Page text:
Today’s business world recognises the power of social media and many businesses understand the necessity to be prepared for an unforeseen crisis, but a new mobile app will take the tourism industry to the next level of ‘readiness’ through a powerful digital tool – the Ready, Set, Go! mobile app.
John Sharpe, owner of Brisbane-based business and QTIC member Riverlife, helped to launch the Ready, Set, Go! mobile app designed to assist Queensland tourism businesses prepare for disasters or weather crises, similar to the 2011 floods which devastated his business.
The Ready, Set, Go! App was created by the Queensland Tourism Industry Council (QTIC), EC3 Global and the National Centre for Studies in Travel and Tourism through funding from the Commonwealth Government’s Department of Industry under its Small Business Advisory Services program Queensland Natural Disaster Assistance round.
Mr Sharpe said the Ready, Set, Go! mobile app is an invaluable tool for tourism businesses looking for an easy and effective way to get prepared for severe weather events and help them manage their business in times of crisis.
“I understand only too well how hard it is being a small business owner and thinking that you’re prepared for the worst case scenario,” Mr Sharpe said.
“The 2011 floods caused $100,000 worth of damage to Riverlife and we were forced to shut down temporarily, which resulted in a significant loss of revenue and staff wages. We thought we were covered by our business interruption policy but our insurance company didn’t pay us anything.
“It’s easy to be a little complacent and think ‘Oh, it won’t happen to us, we’ll be right’. The best way for other tourism operators to avoid finding themselves in such a devastating situation is to be prepared and have a plan ready to know what steps to take towards management and recovery.”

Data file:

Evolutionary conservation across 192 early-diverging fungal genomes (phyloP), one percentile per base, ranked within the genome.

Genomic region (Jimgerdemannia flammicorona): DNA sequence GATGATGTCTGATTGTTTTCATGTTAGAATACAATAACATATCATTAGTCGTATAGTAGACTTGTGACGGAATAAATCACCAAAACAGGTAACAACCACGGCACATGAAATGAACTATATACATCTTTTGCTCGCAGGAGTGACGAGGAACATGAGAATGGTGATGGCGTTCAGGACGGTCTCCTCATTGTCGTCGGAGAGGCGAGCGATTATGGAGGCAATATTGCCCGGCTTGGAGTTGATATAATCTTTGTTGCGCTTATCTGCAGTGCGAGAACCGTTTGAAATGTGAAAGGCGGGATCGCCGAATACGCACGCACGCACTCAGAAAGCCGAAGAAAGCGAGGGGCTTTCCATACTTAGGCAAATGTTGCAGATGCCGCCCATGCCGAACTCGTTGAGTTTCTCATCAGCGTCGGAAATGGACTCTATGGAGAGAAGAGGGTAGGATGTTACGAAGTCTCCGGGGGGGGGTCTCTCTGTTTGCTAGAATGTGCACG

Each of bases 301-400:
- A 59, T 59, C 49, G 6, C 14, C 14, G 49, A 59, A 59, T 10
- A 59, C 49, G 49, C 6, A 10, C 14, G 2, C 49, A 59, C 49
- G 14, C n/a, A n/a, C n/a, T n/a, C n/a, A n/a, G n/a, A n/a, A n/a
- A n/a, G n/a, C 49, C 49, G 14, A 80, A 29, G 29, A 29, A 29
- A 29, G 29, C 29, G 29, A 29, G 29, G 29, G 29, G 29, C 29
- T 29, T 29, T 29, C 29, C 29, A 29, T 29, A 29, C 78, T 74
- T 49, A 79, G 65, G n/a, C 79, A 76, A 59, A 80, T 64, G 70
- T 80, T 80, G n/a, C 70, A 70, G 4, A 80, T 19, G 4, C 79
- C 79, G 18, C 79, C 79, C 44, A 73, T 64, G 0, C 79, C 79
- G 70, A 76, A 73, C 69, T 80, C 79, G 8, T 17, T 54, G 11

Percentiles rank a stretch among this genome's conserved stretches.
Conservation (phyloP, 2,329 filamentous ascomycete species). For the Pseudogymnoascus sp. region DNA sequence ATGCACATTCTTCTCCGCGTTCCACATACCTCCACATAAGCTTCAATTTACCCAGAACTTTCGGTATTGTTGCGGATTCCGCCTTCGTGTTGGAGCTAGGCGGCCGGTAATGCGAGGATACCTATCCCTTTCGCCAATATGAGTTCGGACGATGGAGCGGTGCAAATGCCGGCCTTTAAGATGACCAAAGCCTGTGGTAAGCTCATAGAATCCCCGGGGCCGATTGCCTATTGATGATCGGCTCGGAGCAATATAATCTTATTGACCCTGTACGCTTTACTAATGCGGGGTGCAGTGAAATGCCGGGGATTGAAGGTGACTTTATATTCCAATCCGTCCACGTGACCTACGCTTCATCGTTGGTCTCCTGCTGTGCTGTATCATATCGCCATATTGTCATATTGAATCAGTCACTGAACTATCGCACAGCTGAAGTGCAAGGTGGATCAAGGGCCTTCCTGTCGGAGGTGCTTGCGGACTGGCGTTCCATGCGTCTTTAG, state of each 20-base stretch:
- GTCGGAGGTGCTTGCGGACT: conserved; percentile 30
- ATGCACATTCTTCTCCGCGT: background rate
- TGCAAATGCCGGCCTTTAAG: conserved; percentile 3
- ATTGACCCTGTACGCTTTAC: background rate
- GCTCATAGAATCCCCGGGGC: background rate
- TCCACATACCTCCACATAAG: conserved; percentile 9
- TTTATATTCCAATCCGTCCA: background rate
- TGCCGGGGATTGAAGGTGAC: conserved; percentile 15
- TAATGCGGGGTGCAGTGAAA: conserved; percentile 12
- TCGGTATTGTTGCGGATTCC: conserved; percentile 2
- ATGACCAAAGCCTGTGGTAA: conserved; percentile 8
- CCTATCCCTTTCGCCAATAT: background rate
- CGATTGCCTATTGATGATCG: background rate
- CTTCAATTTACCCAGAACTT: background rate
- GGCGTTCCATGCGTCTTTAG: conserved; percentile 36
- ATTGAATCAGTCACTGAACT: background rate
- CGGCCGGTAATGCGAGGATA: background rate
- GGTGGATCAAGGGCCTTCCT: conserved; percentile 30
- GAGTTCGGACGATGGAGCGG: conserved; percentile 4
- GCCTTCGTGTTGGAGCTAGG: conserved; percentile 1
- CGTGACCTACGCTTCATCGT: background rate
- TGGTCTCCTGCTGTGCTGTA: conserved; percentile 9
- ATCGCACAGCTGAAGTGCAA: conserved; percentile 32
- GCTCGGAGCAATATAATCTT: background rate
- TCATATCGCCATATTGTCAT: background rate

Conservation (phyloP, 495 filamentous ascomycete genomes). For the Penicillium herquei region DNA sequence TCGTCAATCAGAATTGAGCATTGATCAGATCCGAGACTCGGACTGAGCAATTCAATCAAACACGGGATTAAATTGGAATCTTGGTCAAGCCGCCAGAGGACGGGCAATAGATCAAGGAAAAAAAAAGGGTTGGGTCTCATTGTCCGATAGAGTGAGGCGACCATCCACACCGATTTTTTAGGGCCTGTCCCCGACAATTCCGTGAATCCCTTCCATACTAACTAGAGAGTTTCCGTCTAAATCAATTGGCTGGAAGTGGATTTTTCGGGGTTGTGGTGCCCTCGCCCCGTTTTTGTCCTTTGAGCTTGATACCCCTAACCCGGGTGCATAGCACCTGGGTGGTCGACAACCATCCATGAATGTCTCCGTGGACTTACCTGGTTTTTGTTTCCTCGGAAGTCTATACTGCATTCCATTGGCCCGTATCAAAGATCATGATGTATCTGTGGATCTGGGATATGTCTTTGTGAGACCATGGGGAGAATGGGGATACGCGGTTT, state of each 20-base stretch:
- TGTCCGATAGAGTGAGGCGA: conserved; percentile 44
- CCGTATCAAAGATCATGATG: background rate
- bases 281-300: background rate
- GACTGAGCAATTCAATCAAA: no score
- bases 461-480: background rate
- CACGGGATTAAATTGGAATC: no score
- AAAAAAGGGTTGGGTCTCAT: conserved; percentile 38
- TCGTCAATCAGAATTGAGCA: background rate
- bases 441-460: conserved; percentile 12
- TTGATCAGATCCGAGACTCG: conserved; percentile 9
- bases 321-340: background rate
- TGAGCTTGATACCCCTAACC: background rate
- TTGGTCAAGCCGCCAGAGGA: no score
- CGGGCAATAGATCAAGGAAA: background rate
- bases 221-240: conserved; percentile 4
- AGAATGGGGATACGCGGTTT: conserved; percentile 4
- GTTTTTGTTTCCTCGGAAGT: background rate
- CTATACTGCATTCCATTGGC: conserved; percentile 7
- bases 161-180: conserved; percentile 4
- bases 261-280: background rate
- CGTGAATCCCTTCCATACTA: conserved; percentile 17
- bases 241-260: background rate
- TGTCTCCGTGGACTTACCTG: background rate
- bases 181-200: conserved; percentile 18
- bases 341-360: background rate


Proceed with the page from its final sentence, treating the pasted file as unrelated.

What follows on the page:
QTIC Chief Executive Daniel Gschwind said Queensland’s tourism industry has certainly had its fair share of disaster and weather challenges in recent years.
“Tourism operators know only too well that floods, bushfires and cyclones are part and parcel of doing business in Queensland, yet too many are putting themselves at risk of closure due to inadequate preparation for natural disasters and severe weather events,” Mr Gschwind said.
“In 2010-11, flooding and Cyclone Yasi were estimated to have caused a loss of around $400 million to tourism exports. Then on top of that we saw the devastation of flooding earlier this year on the Australia Day long weekend.
“As we approach another summer of unpredictable weather, the best way for any business to cope in an emergency situation is to have a plan before a crisis strikes.
“The Ready, Set, Go! app transforms a person’s smartphone into a disaster management headquarters. Essentially, it’s like having a digital business continuity plan which holds all the essential information to get a business up and running again after an incident or crisis.”
Mr Gschwind said research has shown 80 per cent of businesses without a continuity plan don’t survive two years after a major crisis (Source: APEC, 2008).
“We also know that for every dollar invested in disaster mitigation, three dollars is saved in recovery costs,” he said (Source: Queensland Government, 2001).
“This is a crucially important factor for tourism businesses, just like Riverlife, when considering how severely they would be impacted in the short and long term if they went through a major crisis.”